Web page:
My sister and I have an almost 10-year age difference between us. While I grew up in the ‘90s, she’s a child of the mid 2000s. Watching her come of age has revealed many of the dissimilarities of our childhood cultures. While mine was filled with Sunday cartoons, Nintendo, and Furby, hers has been characterized by FaceTiming, iPhones, and random Disney Channel stars. It hasn’t surprised me that the nostalgia of the Gen-Y childhood is making a comeback. I could sit here and write an endless list of all the reasons the ‘90s were the best decade to be a child in, from Tamagotchis to Rugrats to ‘N Sync (the reasons are endless). But I think there are deeper reasons as to why our Gen-Y childhood culture is making a comeback.
1. Our childhood culture was more wholesome.
It seems that the overall values portrayed in the music and pop culture scene of our childhood were a lot more wholesome. TV shows were much less dramatic (hello, Dawson’s Creek). Music had a lot less to do with inappropriate subject matter (we see you, Spice Girls). The current generation seems to have lost this. There are increasingly overtly stressed over promiscuity, drug abuse, and alcohol use. These things are coming across as normal to the current youth population. Studies are continually saying that children are participating in high-risk behavior at younger ages, and I can’t help but wonder if the questionable media is partly to blame.
2. We weren’t as obsessed with pop culture.
Pop culture is able to have a more consistent influence in the lives of children nowadays. My little sister can have Facebook, Twitter, and Instagram accounts to follow her favorite celebrities, while all I had was posters from Tween magazines and MTV. These types of influences and the extreme lifestyles they may promote are coming across as the norm for children. From pressures to look like a Victoria’s Secret model to belief a party-hard lifestyle is what you should strive for, it’s making kids grow up a lot faster than they need to.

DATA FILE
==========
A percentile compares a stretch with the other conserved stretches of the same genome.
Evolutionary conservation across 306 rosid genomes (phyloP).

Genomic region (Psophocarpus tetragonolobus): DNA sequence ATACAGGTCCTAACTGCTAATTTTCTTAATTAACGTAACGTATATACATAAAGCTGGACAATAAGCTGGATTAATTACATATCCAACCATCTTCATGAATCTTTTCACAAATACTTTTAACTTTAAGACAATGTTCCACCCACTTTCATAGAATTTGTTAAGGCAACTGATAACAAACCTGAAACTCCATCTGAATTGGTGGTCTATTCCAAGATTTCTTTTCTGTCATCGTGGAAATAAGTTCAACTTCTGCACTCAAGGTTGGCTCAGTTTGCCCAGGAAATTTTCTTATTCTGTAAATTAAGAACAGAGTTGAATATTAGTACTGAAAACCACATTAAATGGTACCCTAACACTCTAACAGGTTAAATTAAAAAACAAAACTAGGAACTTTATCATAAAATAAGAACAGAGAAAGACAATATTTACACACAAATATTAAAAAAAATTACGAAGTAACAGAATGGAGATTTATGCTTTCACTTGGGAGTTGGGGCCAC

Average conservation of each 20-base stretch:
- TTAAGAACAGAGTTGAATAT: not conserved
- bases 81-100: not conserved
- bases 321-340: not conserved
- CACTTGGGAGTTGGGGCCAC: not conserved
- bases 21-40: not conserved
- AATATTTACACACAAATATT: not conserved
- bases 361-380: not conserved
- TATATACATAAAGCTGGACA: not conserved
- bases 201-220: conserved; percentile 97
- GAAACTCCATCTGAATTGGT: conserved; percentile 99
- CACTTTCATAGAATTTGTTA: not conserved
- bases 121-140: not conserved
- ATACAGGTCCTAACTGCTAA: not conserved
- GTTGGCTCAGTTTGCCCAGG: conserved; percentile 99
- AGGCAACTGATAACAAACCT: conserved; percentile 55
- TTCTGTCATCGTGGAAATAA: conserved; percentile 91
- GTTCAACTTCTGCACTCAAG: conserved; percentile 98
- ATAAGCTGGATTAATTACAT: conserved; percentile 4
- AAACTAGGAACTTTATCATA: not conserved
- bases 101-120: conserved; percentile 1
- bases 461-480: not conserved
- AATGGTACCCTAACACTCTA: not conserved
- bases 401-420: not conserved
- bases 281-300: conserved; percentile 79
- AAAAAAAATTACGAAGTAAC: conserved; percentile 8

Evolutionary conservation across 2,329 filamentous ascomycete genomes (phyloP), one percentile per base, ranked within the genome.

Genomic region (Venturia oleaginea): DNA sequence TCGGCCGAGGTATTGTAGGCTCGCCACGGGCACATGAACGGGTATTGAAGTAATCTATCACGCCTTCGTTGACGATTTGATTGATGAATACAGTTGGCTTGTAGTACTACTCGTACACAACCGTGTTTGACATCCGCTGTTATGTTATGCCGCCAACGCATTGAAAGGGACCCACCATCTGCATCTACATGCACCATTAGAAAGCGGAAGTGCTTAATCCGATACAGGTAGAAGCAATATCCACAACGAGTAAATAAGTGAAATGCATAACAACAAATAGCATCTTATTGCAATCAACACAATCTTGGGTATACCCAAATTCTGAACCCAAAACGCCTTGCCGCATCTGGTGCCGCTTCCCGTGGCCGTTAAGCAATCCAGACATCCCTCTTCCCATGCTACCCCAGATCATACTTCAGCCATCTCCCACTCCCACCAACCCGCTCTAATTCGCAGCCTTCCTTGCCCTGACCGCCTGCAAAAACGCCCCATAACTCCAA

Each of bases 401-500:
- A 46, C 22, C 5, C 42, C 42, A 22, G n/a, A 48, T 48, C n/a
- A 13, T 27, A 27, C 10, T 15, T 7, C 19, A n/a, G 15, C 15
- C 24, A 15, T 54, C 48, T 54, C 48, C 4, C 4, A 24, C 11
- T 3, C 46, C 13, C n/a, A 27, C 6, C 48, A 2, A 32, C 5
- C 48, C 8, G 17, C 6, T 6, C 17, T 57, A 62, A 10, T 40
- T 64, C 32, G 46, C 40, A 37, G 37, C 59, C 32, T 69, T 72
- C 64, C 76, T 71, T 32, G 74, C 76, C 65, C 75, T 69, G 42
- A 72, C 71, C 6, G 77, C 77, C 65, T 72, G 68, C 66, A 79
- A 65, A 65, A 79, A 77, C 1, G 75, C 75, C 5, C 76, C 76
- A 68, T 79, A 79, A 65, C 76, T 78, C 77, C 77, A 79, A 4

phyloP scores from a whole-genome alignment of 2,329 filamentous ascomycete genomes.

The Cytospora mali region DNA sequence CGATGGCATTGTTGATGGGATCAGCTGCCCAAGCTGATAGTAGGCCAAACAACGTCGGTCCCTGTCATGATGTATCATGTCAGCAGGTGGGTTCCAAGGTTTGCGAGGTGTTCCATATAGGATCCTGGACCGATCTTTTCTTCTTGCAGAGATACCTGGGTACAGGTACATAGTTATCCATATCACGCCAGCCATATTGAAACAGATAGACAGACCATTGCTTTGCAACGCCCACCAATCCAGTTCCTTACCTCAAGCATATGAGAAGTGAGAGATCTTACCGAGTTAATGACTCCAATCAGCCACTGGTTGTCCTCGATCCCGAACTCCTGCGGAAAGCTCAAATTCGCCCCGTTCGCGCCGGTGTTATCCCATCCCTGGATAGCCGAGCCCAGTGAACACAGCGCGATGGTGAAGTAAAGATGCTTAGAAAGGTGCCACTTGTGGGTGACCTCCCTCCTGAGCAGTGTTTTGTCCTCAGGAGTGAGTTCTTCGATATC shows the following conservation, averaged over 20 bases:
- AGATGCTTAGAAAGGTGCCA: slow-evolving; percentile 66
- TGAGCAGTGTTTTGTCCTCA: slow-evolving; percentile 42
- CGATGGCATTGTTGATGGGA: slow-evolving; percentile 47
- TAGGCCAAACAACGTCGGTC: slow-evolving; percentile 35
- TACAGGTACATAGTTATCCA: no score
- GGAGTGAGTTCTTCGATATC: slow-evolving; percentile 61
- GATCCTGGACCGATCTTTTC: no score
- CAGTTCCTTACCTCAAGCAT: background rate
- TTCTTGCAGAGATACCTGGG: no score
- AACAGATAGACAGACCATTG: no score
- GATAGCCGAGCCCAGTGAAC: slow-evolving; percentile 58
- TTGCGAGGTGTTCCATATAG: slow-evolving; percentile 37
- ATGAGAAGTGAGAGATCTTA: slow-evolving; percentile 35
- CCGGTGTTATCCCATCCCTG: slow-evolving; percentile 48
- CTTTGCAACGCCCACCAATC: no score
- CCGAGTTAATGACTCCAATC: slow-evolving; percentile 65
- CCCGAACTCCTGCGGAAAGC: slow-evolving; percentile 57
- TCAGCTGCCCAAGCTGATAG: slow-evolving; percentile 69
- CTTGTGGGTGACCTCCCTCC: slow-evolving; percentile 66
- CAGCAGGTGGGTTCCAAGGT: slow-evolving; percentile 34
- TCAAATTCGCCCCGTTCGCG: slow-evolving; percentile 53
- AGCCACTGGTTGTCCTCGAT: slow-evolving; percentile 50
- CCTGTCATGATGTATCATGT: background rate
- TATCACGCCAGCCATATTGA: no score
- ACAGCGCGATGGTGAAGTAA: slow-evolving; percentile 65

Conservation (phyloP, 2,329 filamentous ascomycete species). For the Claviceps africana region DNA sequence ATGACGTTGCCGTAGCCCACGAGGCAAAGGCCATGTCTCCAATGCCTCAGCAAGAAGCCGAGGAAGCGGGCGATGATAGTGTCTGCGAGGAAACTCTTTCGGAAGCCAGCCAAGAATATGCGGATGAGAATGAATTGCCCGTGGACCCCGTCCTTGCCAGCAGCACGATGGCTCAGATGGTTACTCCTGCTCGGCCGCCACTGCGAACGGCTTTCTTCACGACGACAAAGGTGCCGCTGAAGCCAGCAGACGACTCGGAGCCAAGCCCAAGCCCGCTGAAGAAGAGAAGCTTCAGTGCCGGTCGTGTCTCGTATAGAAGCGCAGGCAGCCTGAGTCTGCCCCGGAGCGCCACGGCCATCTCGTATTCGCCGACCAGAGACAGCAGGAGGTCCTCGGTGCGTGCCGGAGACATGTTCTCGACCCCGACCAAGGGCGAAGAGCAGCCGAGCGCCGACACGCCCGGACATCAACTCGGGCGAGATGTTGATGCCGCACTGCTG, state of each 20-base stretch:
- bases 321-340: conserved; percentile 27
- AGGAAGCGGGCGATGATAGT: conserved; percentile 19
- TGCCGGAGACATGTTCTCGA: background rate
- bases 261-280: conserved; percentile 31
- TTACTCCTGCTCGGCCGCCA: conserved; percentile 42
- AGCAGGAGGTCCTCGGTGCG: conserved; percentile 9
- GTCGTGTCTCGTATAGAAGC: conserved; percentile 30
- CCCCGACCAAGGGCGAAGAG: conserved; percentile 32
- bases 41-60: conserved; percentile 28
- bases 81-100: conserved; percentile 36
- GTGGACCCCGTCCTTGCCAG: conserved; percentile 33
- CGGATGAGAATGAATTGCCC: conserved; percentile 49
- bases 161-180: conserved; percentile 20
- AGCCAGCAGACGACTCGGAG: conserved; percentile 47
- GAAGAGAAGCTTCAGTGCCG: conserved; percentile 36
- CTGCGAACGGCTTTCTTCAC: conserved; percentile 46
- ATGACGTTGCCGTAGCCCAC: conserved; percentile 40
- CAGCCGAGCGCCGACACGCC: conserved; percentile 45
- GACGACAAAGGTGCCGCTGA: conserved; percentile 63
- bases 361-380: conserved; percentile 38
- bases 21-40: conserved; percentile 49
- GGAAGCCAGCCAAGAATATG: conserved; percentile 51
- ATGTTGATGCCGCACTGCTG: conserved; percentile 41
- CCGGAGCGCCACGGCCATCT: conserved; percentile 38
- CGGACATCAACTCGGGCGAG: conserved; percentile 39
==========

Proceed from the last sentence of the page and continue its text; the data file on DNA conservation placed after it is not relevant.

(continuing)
3. Our childhood culture was a lot simpler.
Everything seems a lot more complicated with this generation. Instead of playing outside with the neighborhood kids, my sister’s generation spends more time on FaceTime or in group chat. Our childhood culture is making a comeback because we had the simplicity of just being a child. Our childhood wasn’t without it’s faults for sure, but there is a sense of things being easier for kids in the ‘90s than in the present day.
4. Gen-Y’s childhood culture was the best because it was OUR childhood.
Maybe after this, one conclusion we can reach is that we think our childhood culture was the best because it was ours. It’s the only childhood we know. We scoff at the children who lived before us – those who didn’t know what Furby and GameBoy were. Maybe we do the same to the current generation because we don’t know what it’s like to be a child in these times. Perhaps the reason Gen-Y’s childhood culture is making a comeback is because we miss it so badly. We crave that familiar time of simplicity and nostalgia. We want to give the younger generations the experience we had. Maybe this comeback has less to do with the fact that the current childhood culture is debatably bad and more to do with the fact that we miss our childhood.
Whatever the reason that Gen-Y’s childhood culture is making a comeback, I know I wholeheartedly support it. I can’t deny that I miss my own childhood, but I do believe we had it a lot more wholesome, simpler, and less celebrity-driven in the ‘90s. What this comeback means I don’t know, but as long as Furbies are involved I know I’ll enjoy it.
Featured image via “Oh Yeah! Cartoons 3” by Fred Seibert / CC BY-NC-ND 2.0